While Puerto Rico was allocated $20.2 billion in CDBG-DR funds after Hurricane María, up until January 2020 the PRDOH had only received the first tranche of funds ($1.5 billion). A significant portion of those funds has been used for the R3 (Repair, Reconstruction & Relocation) housing program, which only began operating in August 2019 and was scheduled to start actual repairs and reconstruction of some 50 residences this past February.
For the second tranche of $8.2 billion funds, it took HUD one year to process a grant agreement with the Puerto Rico government (with additional restrictions), notwithstanding that the action plan for the use of those funds had already been approved. The Grant Agreement was executed in February 2020, but HUD has only disbursed $1.7 billion of the total for the time being.
In addition, PRDOH is working on preparing an action plan for $8.3 billion of mitigation funds in response to HUD guidelines published on January 27, 2020. PRDOH is scheduled to submit a draft MIT Action Plan for a 45-day comment period in early September 2020 and final submission to HUD in early December 2020. HUD, however, has not yet published the federal register notice for $1.9 billion for the power grid, funds that Puerto Rico desperately needs to initiate the modernization of its electrical infrastructure grid.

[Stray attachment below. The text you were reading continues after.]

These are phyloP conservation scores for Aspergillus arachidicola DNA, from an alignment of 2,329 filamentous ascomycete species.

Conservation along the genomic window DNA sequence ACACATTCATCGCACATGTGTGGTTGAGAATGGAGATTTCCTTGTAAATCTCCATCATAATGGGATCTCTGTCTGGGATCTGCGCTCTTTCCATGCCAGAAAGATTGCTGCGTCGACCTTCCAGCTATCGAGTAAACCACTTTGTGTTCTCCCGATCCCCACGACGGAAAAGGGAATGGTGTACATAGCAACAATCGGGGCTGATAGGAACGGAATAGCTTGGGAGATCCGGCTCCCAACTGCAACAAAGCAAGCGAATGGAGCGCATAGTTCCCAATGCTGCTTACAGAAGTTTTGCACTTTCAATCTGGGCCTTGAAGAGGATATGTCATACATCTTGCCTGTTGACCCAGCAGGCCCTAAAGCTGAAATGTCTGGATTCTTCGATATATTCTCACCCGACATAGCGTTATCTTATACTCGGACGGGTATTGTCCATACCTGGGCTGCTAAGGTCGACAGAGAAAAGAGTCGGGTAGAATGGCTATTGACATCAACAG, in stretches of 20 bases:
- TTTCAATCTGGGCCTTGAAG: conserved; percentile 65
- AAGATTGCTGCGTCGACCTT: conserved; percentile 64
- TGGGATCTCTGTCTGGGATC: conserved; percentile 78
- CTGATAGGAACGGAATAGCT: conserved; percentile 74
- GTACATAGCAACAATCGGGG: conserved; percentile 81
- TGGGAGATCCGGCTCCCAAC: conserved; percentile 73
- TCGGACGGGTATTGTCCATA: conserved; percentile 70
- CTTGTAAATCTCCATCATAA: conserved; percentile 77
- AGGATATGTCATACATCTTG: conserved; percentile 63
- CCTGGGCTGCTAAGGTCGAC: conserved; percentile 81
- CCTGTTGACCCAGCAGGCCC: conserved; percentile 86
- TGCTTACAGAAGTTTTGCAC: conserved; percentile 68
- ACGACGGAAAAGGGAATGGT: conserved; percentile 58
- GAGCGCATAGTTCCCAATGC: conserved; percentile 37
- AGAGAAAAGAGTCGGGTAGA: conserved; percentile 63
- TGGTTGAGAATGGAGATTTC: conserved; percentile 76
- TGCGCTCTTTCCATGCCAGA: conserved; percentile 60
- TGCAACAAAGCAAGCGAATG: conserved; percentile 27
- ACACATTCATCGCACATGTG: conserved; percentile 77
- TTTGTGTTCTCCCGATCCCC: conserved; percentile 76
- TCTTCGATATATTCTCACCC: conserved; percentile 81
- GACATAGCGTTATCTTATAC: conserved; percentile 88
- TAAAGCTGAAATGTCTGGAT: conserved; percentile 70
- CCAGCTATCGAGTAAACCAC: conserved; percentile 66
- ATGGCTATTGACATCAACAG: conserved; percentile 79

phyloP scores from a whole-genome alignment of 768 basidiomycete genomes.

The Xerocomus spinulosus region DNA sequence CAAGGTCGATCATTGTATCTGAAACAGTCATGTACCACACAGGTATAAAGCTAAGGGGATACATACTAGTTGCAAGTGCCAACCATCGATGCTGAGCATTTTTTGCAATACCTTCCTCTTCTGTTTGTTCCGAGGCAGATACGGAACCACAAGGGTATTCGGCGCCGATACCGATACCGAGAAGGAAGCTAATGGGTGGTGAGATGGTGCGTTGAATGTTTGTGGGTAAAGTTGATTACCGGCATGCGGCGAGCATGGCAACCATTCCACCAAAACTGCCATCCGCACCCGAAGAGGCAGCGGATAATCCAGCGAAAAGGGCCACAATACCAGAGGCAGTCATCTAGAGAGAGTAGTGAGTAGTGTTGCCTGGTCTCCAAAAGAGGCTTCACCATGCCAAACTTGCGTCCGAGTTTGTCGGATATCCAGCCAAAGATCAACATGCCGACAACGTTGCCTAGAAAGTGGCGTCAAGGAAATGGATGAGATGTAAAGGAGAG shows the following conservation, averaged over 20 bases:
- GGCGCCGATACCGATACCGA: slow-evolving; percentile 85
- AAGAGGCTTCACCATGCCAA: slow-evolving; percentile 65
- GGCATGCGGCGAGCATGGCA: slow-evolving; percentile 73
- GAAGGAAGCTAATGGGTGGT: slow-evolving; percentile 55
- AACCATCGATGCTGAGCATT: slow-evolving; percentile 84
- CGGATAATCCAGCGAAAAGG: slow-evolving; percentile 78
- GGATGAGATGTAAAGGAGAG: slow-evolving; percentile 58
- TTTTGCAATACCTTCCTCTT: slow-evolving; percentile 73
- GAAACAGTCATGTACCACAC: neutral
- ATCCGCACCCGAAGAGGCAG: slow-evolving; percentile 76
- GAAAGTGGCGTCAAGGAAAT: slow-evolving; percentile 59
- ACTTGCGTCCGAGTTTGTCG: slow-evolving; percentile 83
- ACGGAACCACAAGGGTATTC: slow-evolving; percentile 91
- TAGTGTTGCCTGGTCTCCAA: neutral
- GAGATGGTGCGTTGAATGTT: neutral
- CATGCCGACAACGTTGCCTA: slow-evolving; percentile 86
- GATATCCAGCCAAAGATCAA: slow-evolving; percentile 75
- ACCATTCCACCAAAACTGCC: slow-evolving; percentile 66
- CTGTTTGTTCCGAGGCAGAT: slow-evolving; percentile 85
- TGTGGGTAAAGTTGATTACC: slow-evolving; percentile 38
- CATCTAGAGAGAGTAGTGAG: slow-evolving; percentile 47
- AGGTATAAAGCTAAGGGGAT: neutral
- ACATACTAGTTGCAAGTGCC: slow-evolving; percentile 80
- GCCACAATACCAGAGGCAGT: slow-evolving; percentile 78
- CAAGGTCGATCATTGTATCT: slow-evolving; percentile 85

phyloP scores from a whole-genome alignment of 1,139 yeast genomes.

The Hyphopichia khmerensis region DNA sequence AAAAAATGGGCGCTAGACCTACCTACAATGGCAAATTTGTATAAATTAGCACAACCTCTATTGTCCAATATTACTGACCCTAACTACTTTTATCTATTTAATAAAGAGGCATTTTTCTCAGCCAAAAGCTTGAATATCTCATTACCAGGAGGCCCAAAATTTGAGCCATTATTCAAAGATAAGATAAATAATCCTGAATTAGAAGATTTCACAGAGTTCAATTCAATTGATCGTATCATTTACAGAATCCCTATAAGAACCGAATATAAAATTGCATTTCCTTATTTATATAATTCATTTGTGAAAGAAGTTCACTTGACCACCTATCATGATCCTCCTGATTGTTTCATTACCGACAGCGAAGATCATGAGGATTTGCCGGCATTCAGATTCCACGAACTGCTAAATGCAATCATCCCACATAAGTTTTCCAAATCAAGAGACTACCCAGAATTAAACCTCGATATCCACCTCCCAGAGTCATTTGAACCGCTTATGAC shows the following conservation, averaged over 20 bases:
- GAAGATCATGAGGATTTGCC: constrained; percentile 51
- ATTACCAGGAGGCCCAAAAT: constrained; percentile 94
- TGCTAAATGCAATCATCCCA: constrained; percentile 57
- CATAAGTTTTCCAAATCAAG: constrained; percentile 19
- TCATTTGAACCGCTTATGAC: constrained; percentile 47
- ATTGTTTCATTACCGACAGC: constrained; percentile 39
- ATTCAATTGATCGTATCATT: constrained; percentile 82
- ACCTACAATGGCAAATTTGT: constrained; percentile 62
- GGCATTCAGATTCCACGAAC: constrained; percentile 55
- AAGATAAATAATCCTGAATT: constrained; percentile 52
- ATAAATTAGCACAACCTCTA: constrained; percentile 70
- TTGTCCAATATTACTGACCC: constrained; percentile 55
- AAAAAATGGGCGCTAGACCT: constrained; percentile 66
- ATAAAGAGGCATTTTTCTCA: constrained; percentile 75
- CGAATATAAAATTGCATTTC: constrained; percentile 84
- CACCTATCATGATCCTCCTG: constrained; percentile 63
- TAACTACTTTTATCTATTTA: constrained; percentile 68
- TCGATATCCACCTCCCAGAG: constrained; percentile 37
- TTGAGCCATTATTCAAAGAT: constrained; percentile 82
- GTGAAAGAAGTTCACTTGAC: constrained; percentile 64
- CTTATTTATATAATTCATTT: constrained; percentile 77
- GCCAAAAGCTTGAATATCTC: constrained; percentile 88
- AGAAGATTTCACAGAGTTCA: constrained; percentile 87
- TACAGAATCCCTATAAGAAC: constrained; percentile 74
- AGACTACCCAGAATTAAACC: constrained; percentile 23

3) Pandemic relief programs have a bumpy start
Lawmakers are beginning to worry about the glitches that have affected the rollout of several pandemic relief programs. According to Politico, hospitals are reporting problems accessing relief funds; several states, including Florida, have been unable to disburse higher unemployment benefits; and several jurisdictions complain about competing with the federal government for life-saving personal protection equipment.